Public Administration Major Interns with the Senate
Denied from congressional internships, Joseph Fernando felt he was hitting a brick wall that would halt his dream of making a difference on the Hill. But when he transferred to George Mason University from Virginia Tech, the opportunities he encountered and the skills he honed equipped him to be accepted to all three internships he applied for next—including two Senate internships and one at End Citizens United.
“Typically, people would start in the House and then move up to the Senate because the Senate is much more competitive,” said Fernando, a junior majoring in public administration who’s now interning at U.S. Sen. Tim Kaine’s office in Washington, D.C. “They rejected me in the House and I moved over to the Senate—I just leapt up,” he said, remembering his near disbelief when he received his acceptance call.
Clerical, legislative and constituent services form a typical day at his high-intensity internship—which this semester has seen a flood of protestors over Supreme Court nominees and thousands of calls advocating for different sides of political issues. In seeing how these protests are handled, organizing constituent mail and answering phone calls, Fernando has learned valuable skills for any area of politics.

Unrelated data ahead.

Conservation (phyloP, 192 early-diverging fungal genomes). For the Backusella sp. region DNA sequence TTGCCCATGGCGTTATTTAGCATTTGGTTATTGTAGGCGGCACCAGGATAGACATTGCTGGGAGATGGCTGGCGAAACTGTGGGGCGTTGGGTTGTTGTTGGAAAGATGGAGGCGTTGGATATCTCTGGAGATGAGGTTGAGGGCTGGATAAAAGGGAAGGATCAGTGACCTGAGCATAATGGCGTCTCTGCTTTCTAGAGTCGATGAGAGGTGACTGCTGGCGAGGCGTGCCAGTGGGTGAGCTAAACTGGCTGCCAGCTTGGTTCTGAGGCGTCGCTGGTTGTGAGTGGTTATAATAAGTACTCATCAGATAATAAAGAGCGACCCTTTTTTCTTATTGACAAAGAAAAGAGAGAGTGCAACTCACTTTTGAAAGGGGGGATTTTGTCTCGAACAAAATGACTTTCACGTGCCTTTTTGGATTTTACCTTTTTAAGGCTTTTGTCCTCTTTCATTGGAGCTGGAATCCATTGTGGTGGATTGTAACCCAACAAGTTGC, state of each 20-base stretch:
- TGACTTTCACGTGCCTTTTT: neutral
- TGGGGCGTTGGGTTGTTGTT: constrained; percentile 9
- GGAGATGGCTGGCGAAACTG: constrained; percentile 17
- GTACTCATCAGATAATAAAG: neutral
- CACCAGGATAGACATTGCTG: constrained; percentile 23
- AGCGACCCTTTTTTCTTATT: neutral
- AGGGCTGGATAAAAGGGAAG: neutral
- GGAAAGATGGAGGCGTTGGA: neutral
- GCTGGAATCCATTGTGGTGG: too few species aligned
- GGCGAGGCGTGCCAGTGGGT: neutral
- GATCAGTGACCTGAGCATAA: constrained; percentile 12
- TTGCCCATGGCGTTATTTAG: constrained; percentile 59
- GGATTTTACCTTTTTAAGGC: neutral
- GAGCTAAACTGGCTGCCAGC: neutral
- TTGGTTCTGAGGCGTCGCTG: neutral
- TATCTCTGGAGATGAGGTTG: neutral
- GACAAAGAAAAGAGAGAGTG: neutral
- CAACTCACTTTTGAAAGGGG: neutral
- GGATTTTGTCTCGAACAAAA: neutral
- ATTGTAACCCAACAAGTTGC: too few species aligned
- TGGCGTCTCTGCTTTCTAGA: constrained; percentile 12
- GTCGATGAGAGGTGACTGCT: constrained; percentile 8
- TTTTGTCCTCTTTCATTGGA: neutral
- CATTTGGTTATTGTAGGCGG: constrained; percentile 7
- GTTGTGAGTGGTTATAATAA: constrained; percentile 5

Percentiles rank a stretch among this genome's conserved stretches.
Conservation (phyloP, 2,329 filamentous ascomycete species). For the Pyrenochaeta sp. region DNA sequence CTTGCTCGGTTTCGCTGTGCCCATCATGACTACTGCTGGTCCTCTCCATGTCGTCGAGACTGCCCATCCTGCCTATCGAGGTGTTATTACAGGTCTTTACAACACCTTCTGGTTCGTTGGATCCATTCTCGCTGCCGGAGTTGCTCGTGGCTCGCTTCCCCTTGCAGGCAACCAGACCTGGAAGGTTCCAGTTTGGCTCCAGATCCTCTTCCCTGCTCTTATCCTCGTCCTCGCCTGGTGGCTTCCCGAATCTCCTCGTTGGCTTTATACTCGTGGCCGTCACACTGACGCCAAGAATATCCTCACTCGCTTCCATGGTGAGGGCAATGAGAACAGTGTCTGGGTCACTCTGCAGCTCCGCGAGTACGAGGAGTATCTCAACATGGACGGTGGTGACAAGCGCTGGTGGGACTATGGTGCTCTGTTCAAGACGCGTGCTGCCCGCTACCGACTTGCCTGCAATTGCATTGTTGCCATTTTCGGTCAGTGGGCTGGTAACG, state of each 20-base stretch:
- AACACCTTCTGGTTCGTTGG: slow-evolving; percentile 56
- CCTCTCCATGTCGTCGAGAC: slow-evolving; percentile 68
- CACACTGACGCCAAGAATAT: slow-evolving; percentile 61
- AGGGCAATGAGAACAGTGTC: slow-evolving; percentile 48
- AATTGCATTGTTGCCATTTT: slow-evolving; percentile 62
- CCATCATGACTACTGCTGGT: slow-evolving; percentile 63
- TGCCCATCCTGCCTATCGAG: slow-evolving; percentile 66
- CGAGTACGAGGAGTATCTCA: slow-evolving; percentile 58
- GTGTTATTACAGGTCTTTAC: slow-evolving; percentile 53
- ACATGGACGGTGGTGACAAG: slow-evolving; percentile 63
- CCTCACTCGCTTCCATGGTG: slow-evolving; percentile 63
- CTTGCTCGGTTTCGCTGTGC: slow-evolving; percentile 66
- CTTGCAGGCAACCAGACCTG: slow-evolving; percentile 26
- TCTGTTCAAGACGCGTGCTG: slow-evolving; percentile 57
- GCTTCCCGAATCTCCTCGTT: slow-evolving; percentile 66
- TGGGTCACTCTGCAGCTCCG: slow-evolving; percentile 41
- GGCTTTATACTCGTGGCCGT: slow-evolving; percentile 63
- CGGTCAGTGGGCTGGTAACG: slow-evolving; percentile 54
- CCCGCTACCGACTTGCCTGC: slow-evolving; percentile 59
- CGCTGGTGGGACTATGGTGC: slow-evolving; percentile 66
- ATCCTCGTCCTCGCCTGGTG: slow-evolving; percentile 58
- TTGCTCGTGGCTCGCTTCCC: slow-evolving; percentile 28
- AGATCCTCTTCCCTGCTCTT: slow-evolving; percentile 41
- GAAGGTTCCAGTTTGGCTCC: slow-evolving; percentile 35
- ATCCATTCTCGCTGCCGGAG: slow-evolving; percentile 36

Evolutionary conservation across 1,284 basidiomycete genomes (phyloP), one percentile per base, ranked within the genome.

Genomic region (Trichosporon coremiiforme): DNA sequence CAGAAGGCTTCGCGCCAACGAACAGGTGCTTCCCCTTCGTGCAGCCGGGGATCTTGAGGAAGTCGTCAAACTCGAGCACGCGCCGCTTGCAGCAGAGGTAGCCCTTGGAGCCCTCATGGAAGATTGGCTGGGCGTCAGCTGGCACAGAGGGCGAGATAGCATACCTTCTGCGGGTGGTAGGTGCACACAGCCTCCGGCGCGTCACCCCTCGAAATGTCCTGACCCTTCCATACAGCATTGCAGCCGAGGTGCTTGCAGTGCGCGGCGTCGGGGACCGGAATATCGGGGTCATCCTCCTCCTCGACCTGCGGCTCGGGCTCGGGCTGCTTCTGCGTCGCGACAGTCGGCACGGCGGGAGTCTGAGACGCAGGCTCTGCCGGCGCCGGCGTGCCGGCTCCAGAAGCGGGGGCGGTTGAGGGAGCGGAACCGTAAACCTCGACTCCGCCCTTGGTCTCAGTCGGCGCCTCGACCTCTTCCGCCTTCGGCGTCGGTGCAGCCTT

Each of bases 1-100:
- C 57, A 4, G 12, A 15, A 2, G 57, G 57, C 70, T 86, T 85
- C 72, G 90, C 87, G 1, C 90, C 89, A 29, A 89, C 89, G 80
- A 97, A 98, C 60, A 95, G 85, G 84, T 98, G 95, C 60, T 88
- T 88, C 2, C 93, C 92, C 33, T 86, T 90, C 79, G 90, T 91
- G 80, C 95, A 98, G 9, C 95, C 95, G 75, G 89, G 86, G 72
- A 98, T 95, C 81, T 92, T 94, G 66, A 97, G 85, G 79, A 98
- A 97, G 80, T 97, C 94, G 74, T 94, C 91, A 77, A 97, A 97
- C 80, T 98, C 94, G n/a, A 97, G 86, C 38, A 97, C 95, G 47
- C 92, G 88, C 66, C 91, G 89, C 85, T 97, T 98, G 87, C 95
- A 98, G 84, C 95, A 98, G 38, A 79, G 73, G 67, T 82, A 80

“You have to learn to not have an opinion,” said Fernando. “You have to be very civil no matter what they believe and still respect them, because at the end of the day, it’s servant leadership—serving others without selfish needs.”
Asked what made the difference in a shift from rejections to acceptance offers, Fernando said he changed how he advocated for himself, realizing employers care more about what you can offer than a list of qualifications.
“It was a huge turning point for me when I transferred [to Mason]” said Fernando. “I got appointed as a student senator and started to grow more relationships with my professors. I started growing and getting more experience.”
James Pfiffner is one influential professor who Fernando said gave him insider knowledge on politics, motivated him to think about his own professional pursuits and supported him in applying for Student Government, where Fernando is currently a student senator and the chairman of the Government and Community Relations Committee.
“Joe was one of the best undergraduate students I’ve had in my many years of teaching,” said Pfiffner. “He is clearly dedicated to his studies and determined to do excellent work.”
That determination is fueled by Fernando’s desire to serve others—something he credits his mom for inspiring in him after she helped him overcome a learning disability.
“I predict that he will have an impressive career ahead of him, and an internship in Senator Kaine’s office is a good start for him,” said Pfiffner.